5:20 Chelmsford -
Just a quick look at this race.
As always proving the point, the first three horses in the betting are all significantly entered as forwarded by Group Horse. It's the reason why our information sees top-class two-year-olds win every pattern race throughout the season. You really don't get any better. Anyway, enough about all that.
6f Novice Stakes (Plus 10 Race) (Class 4) (2yo).
Readers may have seen our post which stated Bill The Butcher was fancied to go well on debut at Windsor, and one of the best two-year-olds in the Richard Spencer stable. Rebel Racing has been blessed with a number of exceptional talents over the years.
To be fair, this son of Starspanglebanner had a stiff task when making his first start, facing winners, form horses and unraced talents. This February foal wasn't best away from the stalls, which basically gave him little chance of winning. Looking inexperienced throughout the race, this £64,000 yearling purchase faded in the final furlong to finish fifth of nine.
He looked a raw, big baby, with much to learn.
After 20-days off course, he should be wiser and better equipped. It wouldn't be the biggest surprise to see he shows some inexperience on this second start.
A wide draw on a turning course isn't the best position to start. Even over sprint distances, you do not want your bet to be racing three or four wide on the bend because it is an incredibly difficult position to win from.
Also, if dropping in behind, you don't want to be too far off the pace to talented, experienced horses. All these aspects need to be considered because you don't want to fall short with your assessment.
Reviewing Group Horse's, you will see Bill The Butcher has been given two significant entries.
I must admit this hasn't been a vintage year for Spencer's two-year-olds and make no mistake that does bring down the general standard. I don't think any of the stable's juveniles are anything special. Skontonovski is probably the best and he isn't a star in the making, although capable of winning races.
In truth, this race has a strange look about it.
Last Surprise is a decent juvenile from Simon Crisford, an easy debut winner, who is on something of a recovery mission after attempts at a higher class. He has to shoulder a win penalty which doesn't make life easy. It takes talent to win under a penalty. An official rating of 85 details a very capable juvenile. There is always a chance this juvenile has regressed.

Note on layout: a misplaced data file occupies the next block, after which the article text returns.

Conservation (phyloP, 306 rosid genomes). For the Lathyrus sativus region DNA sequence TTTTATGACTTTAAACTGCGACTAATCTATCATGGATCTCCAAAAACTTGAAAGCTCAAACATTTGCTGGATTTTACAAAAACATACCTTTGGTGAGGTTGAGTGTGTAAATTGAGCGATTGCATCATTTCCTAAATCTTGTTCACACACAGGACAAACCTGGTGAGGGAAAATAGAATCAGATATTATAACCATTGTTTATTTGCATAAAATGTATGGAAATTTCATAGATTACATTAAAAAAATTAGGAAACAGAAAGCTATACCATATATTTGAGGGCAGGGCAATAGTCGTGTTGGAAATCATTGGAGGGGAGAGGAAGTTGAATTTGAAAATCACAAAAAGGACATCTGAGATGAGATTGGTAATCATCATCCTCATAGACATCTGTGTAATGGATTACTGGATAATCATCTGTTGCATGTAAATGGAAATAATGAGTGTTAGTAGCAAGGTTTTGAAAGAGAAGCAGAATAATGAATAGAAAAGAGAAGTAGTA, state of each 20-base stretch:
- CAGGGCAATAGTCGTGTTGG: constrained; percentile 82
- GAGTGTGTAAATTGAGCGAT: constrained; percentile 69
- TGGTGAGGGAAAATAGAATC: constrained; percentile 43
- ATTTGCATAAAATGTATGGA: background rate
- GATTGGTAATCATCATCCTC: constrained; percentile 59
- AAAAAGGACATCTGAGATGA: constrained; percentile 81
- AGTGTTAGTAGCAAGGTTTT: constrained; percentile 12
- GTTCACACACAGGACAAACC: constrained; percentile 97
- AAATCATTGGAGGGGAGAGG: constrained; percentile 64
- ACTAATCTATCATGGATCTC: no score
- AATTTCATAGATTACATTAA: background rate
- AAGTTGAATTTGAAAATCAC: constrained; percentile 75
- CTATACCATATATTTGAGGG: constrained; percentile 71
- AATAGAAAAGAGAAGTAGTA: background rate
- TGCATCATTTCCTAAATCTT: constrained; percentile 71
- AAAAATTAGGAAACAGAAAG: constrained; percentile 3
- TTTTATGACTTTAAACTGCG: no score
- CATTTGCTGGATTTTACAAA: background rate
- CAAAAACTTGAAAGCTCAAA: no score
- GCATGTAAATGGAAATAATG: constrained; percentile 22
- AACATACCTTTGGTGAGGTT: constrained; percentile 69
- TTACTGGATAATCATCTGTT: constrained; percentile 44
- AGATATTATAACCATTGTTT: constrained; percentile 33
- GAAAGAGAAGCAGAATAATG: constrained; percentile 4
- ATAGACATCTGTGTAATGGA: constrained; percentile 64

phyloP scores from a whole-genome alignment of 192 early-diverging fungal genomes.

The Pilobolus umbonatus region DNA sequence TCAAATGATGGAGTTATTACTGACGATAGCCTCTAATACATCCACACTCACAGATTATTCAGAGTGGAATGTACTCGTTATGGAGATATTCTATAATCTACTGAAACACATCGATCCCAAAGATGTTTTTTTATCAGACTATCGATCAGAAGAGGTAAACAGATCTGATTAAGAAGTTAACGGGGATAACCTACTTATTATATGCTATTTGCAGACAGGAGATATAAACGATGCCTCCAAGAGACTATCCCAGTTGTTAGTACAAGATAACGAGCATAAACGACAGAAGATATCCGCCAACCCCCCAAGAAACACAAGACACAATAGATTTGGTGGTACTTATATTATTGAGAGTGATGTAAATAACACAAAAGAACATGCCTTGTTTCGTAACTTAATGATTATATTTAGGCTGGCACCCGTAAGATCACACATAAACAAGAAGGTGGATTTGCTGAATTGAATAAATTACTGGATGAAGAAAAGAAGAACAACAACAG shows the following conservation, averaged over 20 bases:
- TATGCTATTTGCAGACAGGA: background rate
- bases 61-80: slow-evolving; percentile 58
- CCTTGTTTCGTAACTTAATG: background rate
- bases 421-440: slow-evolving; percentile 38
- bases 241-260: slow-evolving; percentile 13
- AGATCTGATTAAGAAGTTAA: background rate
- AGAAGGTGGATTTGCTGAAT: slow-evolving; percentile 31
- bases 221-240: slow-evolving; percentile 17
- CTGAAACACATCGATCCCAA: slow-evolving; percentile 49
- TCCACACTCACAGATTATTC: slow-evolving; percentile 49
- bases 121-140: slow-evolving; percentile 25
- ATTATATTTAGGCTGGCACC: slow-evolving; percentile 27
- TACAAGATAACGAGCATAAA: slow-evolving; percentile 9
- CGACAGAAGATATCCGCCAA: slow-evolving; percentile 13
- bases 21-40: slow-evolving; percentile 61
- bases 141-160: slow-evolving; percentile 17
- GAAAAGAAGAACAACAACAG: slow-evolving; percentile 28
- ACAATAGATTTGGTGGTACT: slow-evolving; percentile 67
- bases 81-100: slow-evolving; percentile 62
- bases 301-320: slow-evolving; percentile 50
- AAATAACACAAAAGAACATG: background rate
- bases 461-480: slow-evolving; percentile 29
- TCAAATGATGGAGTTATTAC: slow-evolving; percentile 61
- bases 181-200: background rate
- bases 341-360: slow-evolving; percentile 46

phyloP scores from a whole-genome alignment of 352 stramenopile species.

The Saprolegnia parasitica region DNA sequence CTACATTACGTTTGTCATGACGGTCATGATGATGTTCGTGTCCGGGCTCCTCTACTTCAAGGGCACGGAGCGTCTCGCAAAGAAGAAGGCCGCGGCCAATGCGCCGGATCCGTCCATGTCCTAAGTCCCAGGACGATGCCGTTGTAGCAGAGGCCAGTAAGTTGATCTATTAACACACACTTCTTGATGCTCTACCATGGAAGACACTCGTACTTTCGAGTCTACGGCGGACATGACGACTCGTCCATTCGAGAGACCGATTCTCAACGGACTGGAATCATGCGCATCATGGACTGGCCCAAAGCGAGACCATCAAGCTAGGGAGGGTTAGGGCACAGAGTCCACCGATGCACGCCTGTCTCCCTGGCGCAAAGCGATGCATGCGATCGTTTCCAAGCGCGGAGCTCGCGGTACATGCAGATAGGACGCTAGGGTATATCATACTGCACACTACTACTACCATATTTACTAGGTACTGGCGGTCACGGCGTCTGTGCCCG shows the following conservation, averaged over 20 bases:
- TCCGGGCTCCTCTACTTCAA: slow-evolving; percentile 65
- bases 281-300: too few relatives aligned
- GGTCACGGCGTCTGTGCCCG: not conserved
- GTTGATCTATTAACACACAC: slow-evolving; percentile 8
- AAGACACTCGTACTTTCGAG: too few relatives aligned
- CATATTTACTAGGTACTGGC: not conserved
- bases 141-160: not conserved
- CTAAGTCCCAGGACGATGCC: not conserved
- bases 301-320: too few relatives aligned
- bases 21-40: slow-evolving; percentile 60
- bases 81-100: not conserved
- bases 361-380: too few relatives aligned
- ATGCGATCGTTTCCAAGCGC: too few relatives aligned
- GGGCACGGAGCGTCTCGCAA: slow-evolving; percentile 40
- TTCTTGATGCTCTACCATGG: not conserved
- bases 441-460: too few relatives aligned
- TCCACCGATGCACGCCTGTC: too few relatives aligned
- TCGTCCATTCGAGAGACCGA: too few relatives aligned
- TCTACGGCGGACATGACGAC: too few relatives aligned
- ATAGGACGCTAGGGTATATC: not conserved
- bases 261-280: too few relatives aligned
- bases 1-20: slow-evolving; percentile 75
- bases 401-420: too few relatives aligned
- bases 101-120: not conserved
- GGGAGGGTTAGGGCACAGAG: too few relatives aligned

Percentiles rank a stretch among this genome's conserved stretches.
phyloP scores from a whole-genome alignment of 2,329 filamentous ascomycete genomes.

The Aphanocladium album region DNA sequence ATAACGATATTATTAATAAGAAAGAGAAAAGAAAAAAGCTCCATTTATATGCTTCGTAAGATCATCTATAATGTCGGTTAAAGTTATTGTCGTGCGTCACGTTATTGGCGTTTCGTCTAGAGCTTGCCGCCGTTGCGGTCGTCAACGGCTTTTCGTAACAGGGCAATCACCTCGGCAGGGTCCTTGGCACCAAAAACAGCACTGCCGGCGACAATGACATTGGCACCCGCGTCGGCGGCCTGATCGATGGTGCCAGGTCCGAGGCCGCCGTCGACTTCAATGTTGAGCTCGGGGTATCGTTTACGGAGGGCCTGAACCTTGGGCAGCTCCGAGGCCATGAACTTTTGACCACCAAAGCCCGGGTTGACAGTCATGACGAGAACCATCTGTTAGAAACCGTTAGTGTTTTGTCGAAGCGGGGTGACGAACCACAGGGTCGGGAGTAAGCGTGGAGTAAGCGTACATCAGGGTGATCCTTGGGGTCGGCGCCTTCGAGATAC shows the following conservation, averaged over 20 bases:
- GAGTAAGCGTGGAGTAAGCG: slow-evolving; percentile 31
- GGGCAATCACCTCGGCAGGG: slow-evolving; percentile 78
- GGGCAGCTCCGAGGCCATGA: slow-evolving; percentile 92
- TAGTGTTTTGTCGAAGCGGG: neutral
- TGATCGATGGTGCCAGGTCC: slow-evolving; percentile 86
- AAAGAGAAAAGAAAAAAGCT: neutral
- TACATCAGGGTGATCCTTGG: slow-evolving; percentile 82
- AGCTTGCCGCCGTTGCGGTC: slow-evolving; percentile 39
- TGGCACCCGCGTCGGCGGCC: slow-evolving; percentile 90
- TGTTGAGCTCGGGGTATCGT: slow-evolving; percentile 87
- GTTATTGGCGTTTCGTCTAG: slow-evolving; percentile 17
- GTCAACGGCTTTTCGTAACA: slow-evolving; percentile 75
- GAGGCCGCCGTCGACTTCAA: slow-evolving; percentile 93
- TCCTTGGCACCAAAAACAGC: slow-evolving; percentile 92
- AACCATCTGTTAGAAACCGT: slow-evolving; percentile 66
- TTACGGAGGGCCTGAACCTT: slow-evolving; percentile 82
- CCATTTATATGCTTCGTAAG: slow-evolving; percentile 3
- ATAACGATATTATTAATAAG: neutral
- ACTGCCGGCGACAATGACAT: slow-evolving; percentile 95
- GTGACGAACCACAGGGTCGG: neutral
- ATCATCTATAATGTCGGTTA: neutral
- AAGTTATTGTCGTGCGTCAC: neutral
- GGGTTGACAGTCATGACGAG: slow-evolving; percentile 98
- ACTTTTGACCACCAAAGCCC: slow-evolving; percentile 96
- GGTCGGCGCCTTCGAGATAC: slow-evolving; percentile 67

It's a similar dilemma with Saeed bin Suroor's Dubai Romance. This chestnut daughter of Dubawi was fancied to go well on debut but ran no race. She hasn't been seen for over three months which suggests there was an issue that day. Better should be seen today. If very strong in the market, I would be expecting a bold show. On breeding, you may well wonder why she isn't racing over further. Perhaps they feel they can get away with 6f but it is a slight worry.
Shoot To Kill was a big price on debut but ran well and beaten by a length or two. He stepped up in class when returning to Ascot and disappointed. That was a tough race so he may have paid the price of trying to win the race and faded fast. Another horse that hasn't been seen for about seven weeks. May have claims if back to best. Stall one is a positive and they may lead.
Conclusion: At first instance I was looking at Bill The Butcher will some appeal. Having reviewed his debut, it was a decent start to proceedings. He looked very inexperienced that day and it wouldn't surprise me if he is still on a big learning curve. Turning courses can make life difficult for a horse that may still be a touch green behind the ears. Also, a wide draw may compound the problem if not briskly into stride. It would be more appealing if there were three places for each-way backers. I will be keeping an eye on the betting on the exchanges. The main thing that would sway me to bet is if this colt drifted markedly in the betting to a point it held some value. He may well be a different horse today and win well. However, this doesn't look the easiest of races. The two favourite are potentially smart juveniles and the added problem is that both can be viewed from one extreme to the other. If both have regressed or just not living up to expectation, it could turn out to be a pretty poor race. However, if both are back to best it may well be a very tough challenge.
In addition, the Shaun Keightly debutant, San Juan, cost 50,000 euros as a breeze-up (2yo) sale, which implies this son of Tagula could have ability. On balance, I would have to take a watching brief.